"Sustainability is a huge talking point in our industry at the moment. There is a lot of pressure on florists to become more eco-friendly in all parts of their work. From buying flowers from local growers rather than imported blooms and avoiding the highly toxic green floral foam when arranging flowers. It took me a long time to get my head around designing larger scale pieces without floral foam, most of the flower schools and career courses still use it in their classes. So it took me a few years of experimenting with different techniques to feel confident not using it. I think for me it’s been about taking small steps to become more sustainable rather than trying to do everything all at once."

"There is a lot of plastic in the floristry industry so I have made a real effort to remove it from my business. I deliver my bouquets arranged in recycled jam jars instead of those water filled plastic bombs that you often see on delivery bouquets. I also offer bespoke designs arranged in vases that clients can reuse when the flowers have gone. When looking for new packaging it was really important to me to find a company that was environmentally conscious, without compromising on design."

"My business and my lifestyle is about to go through a huge change. My partner and I have sold our house in London and are moving to a new home in the middle of the Suffolk countryside. I will be moving away from wedding flowers and focusing the business on teaching workshops, using flowers I’ve grown in the garden as well as sourcing from local flower farms. With this in mind I started to work with my graphic designer to create a brand identity that could change with the business. The colours of the tissue paper design can change with the seasons and we have produced a number of logos that all work to create a brand identity that is recognisable but add a little bit of variety for repeat customers."

"I had been looking at noissue products for a long time before placing an order,  the second I saw the branded tissue paper  it became this thing that I was a little obsessed with. As I’d always created my own branding and was never one hundred percent happy with it, I knew I had to wait until I had a brand identity I was really proud of before ordering. Luckily now i have a brilliant graphic designer who set up the whole order for me so it was super simple to get going."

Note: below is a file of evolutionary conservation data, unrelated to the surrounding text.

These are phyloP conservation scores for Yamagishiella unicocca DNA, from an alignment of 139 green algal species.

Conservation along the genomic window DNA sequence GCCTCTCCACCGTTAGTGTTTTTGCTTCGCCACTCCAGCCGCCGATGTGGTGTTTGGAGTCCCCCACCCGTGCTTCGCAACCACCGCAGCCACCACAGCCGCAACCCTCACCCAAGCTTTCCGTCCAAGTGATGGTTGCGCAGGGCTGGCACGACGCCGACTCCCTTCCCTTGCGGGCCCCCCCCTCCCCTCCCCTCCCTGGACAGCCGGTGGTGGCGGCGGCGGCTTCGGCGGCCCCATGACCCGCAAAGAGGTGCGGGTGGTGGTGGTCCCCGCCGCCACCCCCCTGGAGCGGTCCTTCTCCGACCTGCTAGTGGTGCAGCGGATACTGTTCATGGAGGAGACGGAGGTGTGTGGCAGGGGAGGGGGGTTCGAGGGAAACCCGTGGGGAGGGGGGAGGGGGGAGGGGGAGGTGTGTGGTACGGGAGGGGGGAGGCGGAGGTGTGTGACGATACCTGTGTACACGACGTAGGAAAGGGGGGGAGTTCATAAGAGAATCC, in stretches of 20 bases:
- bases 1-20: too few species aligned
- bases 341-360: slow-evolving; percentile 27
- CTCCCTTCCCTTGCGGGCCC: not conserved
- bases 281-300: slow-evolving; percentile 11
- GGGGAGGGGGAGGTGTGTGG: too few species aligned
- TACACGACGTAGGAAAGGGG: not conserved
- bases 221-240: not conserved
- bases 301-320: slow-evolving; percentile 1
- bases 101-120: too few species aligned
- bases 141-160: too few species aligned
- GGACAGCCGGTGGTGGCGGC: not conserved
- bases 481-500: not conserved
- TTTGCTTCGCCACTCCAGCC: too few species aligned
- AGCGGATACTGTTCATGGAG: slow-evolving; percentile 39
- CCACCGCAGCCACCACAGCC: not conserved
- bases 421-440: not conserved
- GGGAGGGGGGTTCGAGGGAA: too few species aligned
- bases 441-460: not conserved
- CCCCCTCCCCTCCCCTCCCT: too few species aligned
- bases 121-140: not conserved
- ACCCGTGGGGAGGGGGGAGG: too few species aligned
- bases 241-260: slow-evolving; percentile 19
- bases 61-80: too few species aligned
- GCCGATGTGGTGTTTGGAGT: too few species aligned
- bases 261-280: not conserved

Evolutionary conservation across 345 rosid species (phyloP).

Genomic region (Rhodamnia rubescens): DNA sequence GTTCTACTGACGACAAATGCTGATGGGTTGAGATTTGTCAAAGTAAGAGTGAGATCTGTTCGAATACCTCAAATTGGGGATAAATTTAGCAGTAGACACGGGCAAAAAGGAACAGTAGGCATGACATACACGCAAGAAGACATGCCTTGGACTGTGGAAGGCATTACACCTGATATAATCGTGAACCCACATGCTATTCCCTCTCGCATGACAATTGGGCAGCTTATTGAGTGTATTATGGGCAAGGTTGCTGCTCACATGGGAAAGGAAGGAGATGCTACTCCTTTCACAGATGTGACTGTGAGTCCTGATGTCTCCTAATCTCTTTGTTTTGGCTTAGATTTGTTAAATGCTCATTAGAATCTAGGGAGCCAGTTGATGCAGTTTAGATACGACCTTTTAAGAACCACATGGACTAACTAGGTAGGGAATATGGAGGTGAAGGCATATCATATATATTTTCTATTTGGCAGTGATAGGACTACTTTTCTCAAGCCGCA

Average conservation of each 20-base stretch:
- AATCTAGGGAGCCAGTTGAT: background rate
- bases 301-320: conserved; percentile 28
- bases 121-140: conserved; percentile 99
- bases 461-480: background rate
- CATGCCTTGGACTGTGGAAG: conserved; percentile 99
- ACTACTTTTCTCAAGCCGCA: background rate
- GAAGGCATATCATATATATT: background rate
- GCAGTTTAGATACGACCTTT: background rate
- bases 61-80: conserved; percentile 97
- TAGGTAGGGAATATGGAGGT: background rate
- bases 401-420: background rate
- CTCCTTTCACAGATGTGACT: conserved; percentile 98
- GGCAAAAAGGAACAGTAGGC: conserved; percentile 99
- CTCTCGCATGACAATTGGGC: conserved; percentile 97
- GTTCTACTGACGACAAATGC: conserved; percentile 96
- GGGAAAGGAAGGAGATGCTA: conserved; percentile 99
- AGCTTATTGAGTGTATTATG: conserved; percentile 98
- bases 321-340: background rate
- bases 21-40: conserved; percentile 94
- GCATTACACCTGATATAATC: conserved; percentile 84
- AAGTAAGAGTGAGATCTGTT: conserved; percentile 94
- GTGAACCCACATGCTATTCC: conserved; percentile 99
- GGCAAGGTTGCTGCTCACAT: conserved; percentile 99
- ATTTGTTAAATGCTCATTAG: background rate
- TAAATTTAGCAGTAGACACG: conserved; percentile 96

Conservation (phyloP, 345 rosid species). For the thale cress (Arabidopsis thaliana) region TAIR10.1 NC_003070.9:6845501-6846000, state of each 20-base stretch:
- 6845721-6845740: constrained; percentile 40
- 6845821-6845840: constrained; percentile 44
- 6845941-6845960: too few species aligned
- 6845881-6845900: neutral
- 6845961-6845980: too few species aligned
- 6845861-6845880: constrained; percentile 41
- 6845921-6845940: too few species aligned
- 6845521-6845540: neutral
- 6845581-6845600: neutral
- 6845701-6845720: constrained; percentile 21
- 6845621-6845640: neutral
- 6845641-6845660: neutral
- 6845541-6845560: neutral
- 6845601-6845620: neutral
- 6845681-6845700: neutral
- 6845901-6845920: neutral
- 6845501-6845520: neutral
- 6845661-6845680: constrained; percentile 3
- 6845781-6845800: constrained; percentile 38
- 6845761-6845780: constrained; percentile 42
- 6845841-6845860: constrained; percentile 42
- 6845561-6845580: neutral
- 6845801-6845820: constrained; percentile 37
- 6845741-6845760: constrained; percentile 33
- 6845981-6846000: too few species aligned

"With our move to the country, the focus of the business will shift to teaching workshops, to other florists as well as total beginners. I want it to feel like a really special experience - on arrival they will be greeted with a studio full of flowers for them to create with, we take a break to have a home cooked lunch together, then back to the flowers for the afternoon. I want the experience to last after the workshop is over so they will leave with one of my handmade candles, finished with the branded stickers, and a tote bag filled with their creations from the day, all beautifully wrapped in the branded tissue paper."

Bloom and Burn fun fact:

"If I could find out one thing about my brand’s future using a crystal ball, it would be that it will continue to be successful after we relocate. As a Londoner you can’t help but feel like you live in the centre of the universe and nothing happens outside the M25! Before lockdown we had no plans to move, but those weeks of being at home showed that we didn’t miss all the things that you feel tie you to the city, the bars, restaurants, theatres and art galleries. The closer we get to the move the more excited I get about the potential for the business to grow, having more space to work in and dreams of hosting weekend retreats that cumulate in a feast on the last day. Simple food, a glass of wine and a table overflowing with arrangements created by the attendees."

Find more of Bloom and Burn here:



'How I Got Started' Feature